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I have two commands in perl and one test file test.txt:

$ cat test.txt
aaa bla
bbb foo
#ccc bar
ddd 444

First perl expression colorizes any occurrence of aaa or bbb with red color:

cat test.txt | perl -pe "s/(aaa|bbb)/\e[1;31m\1\033[0m/g"

Second expression colorizes green any line starting with #:

cat test.txt | perl -pe "s/^(#.*)/\e[0;32m\1\033[0m/g"

Now I need to combine these two expressions into one, having following properties:

if line starts with #, then colorize whole line using green color. If line does not start with # colorize any occurrence of aaa or bbb using red color.

In other words, if line is already green (i.e. typical; comment line), I don't want to color any possible occurrence of aaa or bbb. Otherwise, I want to colorize them red.

How could I combine my two expressions to achieve this ?

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The simplest way to do it would be:

cat test.txt | perl -pe "s/^(#.*)/\e[0;32m\1\033[0m/g || s/(aaa|bbb)/\e[1;31m\1\033[0m/g"

This uses the logical or operator || to tell perl to only run the second s/// if the first failed. i.e. similar to an if (/#/) ... else if (/aaa|bbb/) ...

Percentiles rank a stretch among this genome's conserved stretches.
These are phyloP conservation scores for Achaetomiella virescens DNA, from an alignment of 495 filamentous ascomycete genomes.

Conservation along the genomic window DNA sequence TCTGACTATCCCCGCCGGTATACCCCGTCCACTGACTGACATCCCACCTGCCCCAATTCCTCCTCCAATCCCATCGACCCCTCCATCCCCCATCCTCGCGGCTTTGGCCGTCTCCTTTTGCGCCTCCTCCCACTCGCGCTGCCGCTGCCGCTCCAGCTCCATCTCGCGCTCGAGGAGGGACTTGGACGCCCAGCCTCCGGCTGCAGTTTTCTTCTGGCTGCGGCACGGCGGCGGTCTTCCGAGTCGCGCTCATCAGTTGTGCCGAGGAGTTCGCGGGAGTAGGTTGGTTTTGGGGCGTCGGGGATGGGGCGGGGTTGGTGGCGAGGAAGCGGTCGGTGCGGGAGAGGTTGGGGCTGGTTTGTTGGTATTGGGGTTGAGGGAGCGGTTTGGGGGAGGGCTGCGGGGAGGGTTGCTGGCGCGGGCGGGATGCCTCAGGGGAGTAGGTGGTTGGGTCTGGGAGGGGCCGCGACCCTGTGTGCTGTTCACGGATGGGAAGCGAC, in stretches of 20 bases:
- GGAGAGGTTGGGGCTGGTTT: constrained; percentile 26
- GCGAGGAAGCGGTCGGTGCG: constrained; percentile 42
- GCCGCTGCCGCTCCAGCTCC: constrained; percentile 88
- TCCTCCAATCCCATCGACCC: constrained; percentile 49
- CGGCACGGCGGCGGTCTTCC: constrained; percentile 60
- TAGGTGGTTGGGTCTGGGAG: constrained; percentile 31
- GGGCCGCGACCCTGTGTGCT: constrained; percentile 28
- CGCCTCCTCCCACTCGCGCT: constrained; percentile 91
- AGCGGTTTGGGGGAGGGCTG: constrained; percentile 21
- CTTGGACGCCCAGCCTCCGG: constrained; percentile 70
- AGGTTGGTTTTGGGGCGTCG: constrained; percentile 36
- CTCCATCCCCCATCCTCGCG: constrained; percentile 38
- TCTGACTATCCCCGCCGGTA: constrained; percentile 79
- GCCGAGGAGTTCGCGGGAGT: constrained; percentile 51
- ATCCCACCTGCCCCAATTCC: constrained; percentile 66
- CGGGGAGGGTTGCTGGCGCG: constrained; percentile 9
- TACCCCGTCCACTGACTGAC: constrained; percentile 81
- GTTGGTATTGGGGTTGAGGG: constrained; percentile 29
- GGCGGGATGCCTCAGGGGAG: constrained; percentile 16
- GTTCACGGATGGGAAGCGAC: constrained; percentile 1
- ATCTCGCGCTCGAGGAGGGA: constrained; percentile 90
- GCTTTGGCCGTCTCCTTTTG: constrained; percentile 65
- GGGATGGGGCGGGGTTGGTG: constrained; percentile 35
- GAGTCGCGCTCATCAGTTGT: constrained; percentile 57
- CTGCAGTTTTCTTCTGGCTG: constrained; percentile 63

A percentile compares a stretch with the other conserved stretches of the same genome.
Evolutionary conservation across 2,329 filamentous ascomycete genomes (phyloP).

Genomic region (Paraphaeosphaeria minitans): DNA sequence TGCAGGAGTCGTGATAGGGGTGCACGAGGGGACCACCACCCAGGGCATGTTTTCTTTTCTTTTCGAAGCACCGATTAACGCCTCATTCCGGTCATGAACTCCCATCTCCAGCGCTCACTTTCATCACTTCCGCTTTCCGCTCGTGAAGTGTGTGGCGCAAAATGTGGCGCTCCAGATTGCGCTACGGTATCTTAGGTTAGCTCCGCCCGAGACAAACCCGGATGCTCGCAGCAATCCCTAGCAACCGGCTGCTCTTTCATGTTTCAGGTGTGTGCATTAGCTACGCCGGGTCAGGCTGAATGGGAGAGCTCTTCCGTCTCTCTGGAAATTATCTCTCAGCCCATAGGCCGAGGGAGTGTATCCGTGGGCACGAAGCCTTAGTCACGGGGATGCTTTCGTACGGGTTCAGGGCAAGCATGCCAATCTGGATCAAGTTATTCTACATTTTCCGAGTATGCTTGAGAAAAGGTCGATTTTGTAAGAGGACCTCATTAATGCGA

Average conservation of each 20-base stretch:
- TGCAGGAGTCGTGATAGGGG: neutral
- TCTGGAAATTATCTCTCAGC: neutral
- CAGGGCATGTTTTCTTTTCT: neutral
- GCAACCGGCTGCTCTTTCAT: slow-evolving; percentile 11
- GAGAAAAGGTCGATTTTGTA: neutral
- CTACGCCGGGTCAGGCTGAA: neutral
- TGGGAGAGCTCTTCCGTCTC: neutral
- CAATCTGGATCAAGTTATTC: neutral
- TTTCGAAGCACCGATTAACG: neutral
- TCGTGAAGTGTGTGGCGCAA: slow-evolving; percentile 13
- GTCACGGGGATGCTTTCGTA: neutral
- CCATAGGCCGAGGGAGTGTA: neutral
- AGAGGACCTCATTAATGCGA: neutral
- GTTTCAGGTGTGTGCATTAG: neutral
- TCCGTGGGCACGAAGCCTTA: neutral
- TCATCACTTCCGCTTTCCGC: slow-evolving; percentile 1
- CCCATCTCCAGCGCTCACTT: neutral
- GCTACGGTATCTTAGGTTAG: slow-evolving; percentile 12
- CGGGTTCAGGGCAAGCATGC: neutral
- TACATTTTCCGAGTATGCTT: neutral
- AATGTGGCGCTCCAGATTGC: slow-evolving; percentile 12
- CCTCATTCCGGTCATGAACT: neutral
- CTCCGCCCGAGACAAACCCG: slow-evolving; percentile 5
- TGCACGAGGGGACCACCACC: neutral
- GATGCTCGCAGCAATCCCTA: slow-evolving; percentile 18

You can add more || s/// at the end of the script if you need to but if you need to search for and colourise many more matches, doing it as a one-liner would become far too complicated. In that case, rewrite the whole thing as a standalone #! /usr/bin/perl -p script, perhaps with one s///g || per line, and a final semi-colon instead of || on the last line.

For example:

#! /usr/bin/perl -p

s/^(#.*)/\e[0;32m\1\033[0m/g ||
s/(aaa|bbb)/\e[1;31m\1\033[0m/g || 
s/(ccc)/\e[1;34m\1\033[0m/g ;

Note that doing it like this means that only one match will ever be found on any given line, and the first match wins. So in my longer script example above, if 'aaa' or 'bbb' are found on a line then they will be colourised but if 'ccc' is on the same line, it won't be.

Finally, it looks like you are re-inventing the wheel. There are several tools that already exist to colourise text. The highlight tool, for example. It's mostly used for syntax highlighting of source code but can be used to colourise any kind of text.

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  • BTW, highlight is packaged for debian (and ubuntu, mint, etc) and probably for other linux distros too. – cas Sep 21 '15 at 1:35

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